Japanese digital agency’s beginnings marred by decline in Suga’s influence

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TOKYO – When the New Context conference kicked off in Tokyo on August 11, it almost looked like an official curtain-raiser for Japan’s new digital agency, Prime Minister Yoshihide Suga’s proposed solution to the bureaucratic inefficiencies exposed by the pandemic of COVID-19.

Three ministers: digital reform chief Takuya Hirai, who led preparations for the agency’s launch; Taro Kono, the man of administrative and regulatory reform; and Environment Minister Shinjiro Koizumi attended the event hosted by Digital Garage, a publicly traded internet company, as speakers.

Hirai and Kono participated in a panel discussion on the digitization of government chaired by Joichi “Joi” Ito, co-founder of Digital Garage and former director of the Media Lab at the Massachusetts Institute of Technology.

Ito’s name emerged as the government scouted for candidates to lead the Digital Agency, which was last minute preparing for its official start on September 1. On August 5, Japanese media began reporting that the Suga cabinet was about to appoint Ito as deputy minister of digital.

Ito’s presence on stage with Japanese ministers and other influential guests such as Taiwanese Minister of Digital Audrey Tang and Kathy Matsui, former chief strategist of Goldman Sachs in Japan and founding partner of a new venture capital focused on ESG, suggested it had been cleared by Tokyo scrutiny. .

Then on August 18, media reports, apparently based on leaks of people within the prime minister’s office, unanimously said the cabinet had dropped Ito as an unelected leadership candidate on higher of the digital agency.

The hesitation over choosing the head of the digital agency showed Suga’s decline in political capital. This weakness led him to decide not to run for a second term as leader of the ruling Liberal Democratic Party, which means a new prime minister is on the way and leaves the new agency’s leadership term in office. suspense.

Digital Reform Minister Takuya Hirai, center, and Taro Kono, Administrative Reform Minister, second from left, participated in a panel discussion chaired by Joichi Ito, left, former director of the Media Lab of the Massachusetts Institute of Technology. (Courtesy of Digital Garage)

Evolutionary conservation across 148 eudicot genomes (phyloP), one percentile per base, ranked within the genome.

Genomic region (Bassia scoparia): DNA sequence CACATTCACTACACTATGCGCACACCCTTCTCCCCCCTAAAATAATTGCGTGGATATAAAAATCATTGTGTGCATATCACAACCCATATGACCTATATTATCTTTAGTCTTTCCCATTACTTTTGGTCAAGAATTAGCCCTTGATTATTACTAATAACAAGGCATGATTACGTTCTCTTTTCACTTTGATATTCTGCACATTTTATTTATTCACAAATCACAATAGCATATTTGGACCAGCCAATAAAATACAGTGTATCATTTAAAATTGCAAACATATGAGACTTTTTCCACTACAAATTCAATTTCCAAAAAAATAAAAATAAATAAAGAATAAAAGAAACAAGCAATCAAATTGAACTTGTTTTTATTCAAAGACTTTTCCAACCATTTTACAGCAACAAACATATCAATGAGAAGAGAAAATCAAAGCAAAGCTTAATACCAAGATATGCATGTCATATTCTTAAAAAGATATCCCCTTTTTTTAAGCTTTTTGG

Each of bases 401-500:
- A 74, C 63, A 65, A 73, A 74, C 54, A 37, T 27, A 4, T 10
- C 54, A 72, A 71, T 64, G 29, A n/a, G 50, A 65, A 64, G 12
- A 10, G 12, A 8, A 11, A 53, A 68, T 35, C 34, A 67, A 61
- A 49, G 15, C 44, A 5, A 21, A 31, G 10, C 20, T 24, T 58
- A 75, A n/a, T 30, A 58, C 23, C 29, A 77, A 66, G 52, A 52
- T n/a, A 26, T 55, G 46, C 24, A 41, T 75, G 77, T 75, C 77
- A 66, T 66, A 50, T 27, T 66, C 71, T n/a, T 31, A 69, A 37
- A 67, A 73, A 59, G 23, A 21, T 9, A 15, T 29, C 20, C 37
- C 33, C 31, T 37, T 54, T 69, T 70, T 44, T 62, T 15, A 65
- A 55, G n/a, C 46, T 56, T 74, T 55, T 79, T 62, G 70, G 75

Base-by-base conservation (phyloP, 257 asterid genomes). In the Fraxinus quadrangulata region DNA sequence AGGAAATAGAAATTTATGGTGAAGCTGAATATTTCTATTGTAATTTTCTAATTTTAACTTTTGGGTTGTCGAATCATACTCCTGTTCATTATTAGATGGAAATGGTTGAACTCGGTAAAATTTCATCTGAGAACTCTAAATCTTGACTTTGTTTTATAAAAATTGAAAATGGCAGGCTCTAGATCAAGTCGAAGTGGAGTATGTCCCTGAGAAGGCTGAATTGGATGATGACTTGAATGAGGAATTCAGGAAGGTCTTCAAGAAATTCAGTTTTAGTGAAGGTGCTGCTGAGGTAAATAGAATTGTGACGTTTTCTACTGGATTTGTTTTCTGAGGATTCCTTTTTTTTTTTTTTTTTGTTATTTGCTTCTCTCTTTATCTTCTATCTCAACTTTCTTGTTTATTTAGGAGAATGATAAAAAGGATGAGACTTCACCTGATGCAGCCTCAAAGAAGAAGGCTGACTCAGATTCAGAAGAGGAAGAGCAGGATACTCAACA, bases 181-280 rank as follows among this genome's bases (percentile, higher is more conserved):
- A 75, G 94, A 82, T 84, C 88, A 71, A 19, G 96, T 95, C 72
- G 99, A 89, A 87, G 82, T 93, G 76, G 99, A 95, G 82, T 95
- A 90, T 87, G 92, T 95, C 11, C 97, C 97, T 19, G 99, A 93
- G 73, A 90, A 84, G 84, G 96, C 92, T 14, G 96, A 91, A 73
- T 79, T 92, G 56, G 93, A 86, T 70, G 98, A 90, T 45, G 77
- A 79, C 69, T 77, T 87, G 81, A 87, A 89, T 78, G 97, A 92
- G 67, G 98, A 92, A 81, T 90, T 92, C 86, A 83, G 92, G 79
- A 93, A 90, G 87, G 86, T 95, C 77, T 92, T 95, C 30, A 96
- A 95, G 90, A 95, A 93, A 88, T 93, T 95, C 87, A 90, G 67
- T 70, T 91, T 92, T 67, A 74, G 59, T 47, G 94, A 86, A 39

While the government ignored all media reports, which began in early August, the media coverage was negative, focusing on how Ito had resigned from MIT two years earlier and the Media Lab’s significant attempts to cover up donations from Jeffrey Epstein, a deceased victimized sex offender. in his prison cell in August 2019.

Their articles generally accused a two-year-old US news article claiming that Ito and MIT conspired to withhold donations from Epstein, although the allegations were later proven inaccurate by the official MIT investigative report.

The independent investigative report, commissioned by MIT from law firm Goodwin Procter LLP and submitted in January 2020, dismissed earlier media claims that Ito and MIT executives were aware of the seriousness of the crimes. of Epstein and had conspired to conceal Epstein’s donation from the Media Lab.

Showing extensive email exchanges and testimony, the report concluded that it was the university’s decision, not Ito’s, to anonymize Epstein’s donations, and the purpose of anonymity. was not to hide them from the public but to prevent Epstein from publicizing these gifts to improve his reputation.

Additionally, the report confirmed that college officials and Ito were aware of Epstein’s prior criminal record in mid-2013, when college officials authorized acceptance of Epstein’s anonymous donation. . But it also proved that they were not yet aware of the true nature of the crimes he had committed at that time. The criminal record they admitted in 2013 was that Epstein had served 13 months in prison, between 2008 and 2009, for soliciting an underage girl for the purpose of prostitution for felony.

It was only after the Miami Herald released a series of investigative reports in November 2018 that Ito and MIT recognized the seriousness of Epstein’s crimes, the Goodwin report showed. The Herald articles revealed, with ample evidence, that he had repeatedly trafficked underage girls into prostitution and sexual abuse for years. After that, MIT never accepted a donation from Epstein and Ito cut ties with him.

It was also the Herald reports that prompted the United States Federal Bureau of Investigation to re-launch an investigation into Epstein, which ultimately led the FBI to arrest and prosecute him on new, more serious charges in July 2019. .

Epstein, who would have been a billionaire, used philanthropic activities to make connections with very influential people. He frequently hosted parties with famous guests at his New York mansion and estates elsewhere, which functions as a circle of approval from himself and guests such as Bill Gates and Larry Summers.